The Dodgers have stated they are hoping that he only misses one start, but who knows. You know my opinion about all of this. None of this comes as any surprise to me. When you acquire injury riddled starting pitchers, they are going to get hurt constantly, and don’t be surprised when that happens. Of course there is an easier way of doing things, but the Dodger’s front office chooses to not acquire pitchers with solid histories of health. They prefer the hard way.

That’s fine because the club is still winning, but do not be surprised when the entire starting rotation sans Clayton Kershaw is on the disabled list once again. In the meantime the Dodgers have called up Brandon Morrow from Oklahoma City. We saw Morrow pitch back in spring training and he was awful. That’s because he is awful and has been cooked for years. I beg the Dodger management to not have him start and throw away a game. My hope is that he is just a roster spot filler for a week or two, but I fear he will be starting games.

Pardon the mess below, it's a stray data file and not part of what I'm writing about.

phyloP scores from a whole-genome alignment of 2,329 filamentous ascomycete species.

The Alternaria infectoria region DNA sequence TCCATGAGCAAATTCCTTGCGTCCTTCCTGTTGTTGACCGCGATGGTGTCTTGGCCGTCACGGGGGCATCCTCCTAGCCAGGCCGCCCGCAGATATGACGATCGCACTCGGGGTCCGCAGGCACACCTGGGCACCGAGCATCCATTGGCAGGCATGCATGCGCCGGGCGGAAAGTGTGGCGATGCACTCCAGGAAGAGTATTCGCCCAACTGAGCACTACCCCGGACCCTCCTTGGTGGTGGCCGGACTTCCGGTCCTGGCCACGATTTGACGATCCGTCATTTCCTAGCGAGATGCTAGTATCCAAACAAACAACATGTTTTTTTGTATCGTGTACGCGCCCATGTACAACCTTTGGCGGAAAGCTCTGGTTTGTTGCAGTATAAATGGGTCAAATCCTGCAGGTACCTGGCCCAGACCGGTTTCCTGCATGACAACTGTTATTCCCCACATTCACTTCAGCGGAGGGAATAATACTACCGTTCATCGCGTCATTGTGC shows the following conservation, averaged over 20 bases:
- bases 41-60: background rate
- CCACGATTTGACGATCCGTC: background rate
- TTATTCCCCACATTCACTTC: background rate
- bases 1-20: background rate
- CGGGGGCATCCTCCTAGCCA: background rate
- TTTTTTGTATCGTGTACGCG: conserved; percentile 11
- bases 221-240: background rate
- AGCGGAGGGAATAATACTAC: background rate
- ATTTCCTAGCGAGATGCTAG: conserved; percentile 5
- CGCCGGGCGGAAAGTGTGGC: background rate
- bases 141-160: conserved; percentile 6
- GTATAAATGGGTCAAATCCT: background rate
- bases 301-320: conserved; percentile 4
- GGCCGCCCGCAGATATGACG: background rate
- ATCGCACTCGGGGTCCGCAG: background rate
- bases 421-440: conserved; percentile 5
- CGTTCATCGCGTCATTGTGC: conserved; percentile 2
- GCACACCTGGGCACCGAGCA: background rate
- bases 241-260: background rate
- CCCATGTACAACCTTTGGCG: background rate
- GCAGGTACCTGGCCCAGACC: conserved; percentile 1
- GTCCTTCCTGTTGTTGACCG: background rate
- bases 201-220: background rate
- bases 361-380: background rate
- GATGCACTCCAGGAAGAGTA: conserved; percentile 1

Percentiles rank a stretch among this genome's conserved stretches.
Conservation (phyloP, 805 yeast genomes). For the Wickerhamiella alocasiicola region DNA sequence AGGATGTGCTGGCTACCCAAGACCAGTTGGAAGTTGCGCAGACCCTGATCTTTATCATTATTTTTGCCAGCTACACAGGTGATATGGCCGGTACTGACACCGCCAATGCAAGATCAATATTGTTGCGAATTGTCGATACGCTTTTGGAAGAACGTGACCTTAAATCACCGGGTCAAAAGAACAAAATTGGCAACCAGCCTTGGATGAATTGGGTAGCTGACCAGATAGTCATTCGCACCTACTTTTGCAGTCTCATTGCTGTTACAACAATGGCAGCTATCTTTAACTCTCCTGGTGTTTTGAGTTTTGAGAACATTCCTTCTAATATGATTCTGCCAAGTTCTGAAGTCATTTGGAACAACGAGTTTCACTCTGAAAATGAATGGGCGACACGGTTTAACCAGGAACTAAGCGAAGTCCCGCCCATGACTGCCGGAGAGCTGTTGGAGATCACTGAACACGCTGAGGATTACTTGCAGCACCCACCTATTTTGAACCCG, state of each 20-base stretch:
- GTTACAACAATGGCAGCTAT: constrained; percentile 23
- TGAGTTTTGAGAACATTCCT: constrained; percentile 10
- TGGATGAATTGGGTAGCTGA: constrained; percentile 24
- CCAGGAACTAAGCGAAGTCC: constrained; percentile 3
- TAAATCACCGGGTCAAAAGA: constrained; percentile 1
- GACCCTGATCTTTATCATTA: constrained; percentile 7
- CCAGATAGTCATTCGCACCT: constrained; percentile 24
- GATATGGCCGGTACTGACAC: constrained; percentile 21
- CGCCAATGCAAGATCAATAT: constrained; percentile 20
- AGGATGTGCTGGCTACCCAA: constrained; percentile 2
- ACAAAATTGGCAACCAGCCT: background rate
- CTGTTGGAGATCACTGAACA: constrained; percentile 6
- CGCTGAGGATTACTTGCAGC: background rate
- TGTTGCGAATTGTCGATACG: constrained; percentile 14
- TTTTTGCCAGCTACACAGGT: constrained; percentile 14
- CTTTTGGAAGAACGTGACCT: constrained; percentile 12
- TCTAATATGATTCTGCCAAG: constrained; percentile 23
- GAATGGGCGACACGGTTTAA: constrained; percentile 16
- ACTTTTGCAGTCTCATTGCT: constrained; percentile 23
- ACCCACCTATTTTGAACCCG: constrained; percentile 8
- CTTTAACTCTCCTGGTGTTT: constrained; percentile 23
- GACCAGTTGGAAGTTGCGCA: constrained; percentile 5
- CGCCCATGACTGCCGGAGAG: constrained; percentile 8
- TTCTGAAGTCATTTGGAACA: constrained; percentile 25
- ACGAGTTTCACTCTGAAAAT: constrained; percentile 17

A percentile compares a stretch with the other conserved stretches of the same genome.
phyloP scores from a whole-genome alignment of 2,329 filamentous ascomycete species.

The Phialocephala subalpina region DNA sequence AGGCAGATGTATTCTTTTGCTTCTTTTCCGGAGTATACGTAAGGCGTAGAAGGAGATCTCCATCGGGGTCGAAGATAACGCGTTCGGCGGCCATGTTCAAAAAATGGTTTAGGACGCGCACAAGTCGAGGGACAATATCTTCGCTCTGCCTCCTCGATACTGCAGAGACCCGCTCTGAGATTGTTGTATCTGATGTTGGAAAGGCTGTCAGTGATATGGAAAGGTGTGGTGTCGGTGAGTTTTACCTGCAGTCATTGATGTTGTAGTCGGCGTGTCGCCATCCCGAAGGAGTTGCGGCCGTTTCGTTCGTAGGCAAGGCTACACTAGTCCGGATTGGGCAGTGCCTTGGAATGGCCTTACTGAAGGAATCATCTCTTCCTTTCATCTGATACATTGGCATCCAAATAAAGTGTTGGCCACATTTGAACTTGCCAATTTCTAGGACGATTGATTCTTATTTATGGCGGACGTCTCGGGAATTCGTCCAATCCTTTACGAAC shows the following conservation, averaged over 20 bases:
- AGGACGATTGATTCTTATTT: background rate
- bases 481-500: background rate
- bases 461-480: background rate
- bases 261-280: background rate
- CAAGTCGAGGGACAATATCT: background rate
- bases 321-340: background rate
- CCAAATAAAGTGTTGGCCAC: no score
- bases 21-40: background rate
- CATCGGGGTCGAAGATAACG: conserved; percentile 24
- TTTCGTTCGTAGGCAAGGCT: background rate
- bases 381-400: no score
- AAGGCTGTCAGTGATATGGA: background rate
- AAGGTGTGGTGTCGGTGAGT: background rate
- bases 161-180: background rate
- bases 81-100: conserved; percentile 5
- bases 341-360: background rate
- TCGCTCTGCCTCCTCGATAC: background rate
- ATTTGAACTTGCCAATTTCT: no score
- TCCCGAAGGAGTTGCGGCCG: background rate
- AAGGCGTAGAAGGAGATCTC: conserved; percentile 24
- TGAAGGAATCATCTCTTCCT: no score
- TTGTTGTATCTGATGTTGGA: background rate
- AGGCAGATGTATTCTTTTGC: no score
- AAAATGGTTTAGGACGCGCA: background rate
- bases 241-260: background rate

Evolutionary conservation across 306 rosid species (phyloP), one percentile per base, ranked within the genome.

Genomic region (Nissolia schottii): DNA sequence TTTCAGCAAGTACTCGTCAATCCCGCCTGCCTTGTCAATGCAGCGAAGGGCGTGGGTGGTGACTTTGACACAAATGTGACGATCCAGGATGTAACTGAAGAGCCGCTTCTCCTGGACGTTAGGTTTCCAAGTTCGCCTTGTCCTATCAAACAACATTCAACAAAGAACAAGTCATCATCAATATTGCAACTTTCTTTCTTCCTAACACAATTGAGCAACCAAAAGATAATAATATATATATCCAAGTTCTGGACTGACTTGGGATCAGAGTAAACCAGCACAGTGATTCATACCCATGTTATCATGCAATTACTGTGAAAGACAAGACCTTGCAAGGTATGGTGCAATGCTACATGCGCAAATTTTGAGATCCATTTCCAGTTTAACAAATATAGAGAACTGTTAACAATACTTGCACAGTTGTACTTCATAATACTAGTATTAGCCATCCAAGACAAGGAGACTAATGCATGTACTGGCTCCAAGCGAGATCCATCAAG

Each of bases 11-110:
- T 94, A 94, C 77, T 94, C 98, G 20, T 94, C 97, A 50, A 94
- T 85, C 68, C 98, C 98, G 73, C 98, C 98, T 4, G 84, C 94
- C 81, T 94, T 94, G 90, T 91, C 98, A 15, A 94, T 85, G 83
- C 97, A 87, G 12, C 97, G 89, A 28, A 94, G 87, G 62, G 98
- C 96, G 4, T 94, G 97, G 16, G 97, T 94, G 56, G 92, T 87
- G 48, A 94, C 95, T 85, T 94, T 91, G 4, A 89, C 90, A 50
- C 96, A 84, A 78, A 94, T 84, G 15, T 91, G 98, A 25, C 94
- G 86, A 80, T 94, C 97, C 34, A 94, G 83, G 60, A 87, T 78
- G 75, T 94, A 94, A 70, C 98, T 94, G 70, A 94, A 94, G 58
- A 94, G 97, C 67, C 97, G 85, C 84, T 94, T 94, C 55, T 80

The Dodgers also transferred Brock Stewart to the 60-day DL to create 40-man roster space. Maybe we can just have a bullpen day when Wood’s spot in the rotation comes up?

Scott Andes

Scott Andes

Scott Andes: Former Co-editor of Lasorda's Lair. Longtime writer and Dodger fanatic

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25 thoughts on “Dodgers Place Alex Wood on The DL, Call Up Brandon Morrow and I Sigh

    1. No. He’s a video game. That’s as large an all or nothing swing as I’ve seen since Joc Pederson.